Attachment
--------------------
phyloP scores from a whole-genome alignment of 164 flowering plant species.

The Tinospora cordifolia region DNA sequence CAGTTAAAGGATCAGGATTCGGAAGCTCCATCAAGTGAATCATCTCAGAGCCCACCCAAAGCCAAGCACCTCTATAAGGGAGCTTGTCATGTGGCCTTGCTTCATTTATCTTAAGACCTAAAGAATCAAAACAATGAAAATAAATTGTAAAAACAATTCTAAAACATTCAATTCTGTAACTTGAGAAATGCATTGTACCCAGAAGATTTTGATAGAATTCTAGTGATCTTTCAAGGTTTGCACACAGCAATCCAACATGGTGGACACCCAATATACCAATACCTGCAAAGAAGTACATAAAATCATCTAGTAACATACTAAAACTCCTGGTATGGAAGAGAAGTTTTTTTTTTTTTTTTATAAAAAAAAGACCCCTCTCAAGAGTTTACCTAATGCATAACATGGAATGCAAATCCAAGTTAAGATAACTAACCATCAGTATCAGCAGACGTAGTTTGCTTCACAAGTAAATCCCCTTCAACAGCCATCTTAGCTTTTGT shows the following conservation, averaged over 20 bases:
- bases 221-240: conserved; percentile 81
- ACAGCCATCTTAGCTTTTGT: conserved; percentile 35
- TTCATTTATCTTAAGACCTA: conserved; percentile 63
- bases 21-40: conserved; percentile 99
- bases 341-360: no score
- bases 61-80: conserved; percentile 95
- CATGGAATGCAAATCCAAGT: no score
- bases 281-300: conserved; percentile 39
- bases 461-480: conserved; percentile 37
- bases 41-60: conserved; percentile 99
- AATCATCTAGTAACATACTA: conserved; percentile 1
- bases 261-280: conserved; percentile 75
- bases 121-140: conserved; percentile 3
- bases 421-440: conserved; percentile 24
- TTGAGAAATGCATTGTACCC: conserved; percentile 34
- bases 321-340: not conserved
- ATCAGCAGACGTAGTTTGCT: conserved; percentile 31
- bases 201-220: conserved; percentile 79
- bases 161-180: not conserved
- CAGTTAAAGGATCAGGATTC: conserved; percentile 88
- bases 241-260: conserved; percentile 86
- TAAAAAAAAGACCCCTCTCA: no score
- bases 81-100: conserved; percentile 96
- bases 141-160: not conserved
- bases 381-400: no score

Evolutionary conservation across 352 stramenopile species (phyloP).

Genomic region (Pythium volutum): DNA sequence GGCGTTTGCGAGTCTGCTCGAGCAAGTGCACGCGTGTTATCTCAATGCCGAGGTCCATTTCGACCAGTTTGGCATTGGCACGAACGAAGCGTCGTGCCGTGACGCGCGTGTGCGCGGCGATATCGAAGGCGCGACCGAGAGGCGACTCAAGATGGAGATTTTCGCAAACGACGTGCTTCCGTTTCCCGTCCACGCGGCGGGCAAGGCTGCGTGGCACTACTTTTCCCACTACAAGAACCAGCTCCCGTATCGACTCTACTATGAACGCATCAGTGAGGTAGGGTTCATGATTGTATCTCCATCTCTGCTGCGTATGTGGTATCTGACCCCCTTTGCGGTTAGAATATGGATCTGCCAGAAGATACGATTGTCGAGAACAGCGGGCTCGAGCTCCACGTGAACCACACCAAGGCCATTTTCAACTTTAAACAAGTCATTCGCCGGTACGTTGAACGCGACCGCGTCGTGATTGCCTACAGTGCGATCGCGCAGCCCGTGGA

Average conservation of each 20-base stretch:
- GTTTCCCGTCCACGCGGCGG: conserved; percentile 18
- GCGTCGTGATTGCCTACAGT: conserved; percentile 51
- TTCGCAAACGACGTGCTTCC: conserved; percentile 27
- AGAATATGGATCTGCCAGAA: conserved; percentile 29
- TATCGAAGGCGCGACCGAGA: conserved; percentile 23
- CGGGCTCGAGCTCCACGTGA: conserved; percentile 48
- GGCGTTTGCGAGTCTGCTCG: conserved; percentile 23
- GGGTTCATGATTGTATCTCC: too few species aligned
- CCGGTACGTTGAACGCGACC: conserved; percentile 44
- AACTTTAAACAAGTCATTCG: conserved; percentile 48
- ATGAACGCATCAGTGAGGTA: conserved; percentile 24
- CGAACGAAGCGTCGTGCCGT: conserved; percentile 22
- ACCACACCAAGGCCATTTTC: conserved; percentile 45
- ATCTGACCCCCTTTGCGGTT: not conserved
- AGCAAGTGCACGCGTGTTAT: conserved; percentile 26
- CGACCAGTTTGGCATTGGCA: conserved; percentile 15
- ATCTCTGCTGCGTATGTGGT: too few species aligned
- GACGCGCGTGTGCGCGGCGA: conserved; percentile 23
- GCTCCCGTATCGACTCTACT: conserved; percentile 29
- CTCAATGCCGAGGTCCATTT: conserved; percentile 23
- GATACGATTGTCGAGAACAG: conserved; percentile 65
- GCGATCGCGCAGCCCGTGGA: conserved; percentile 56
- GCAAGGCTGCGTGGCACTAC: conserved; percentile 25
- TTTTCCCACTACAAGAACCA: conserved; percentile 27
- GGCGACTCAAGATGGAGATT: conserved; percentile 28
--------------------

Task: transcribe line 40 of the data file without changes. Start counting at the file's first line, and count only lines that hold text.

- AACTTTAAACAAGTCATTCG: conserved; percentile 48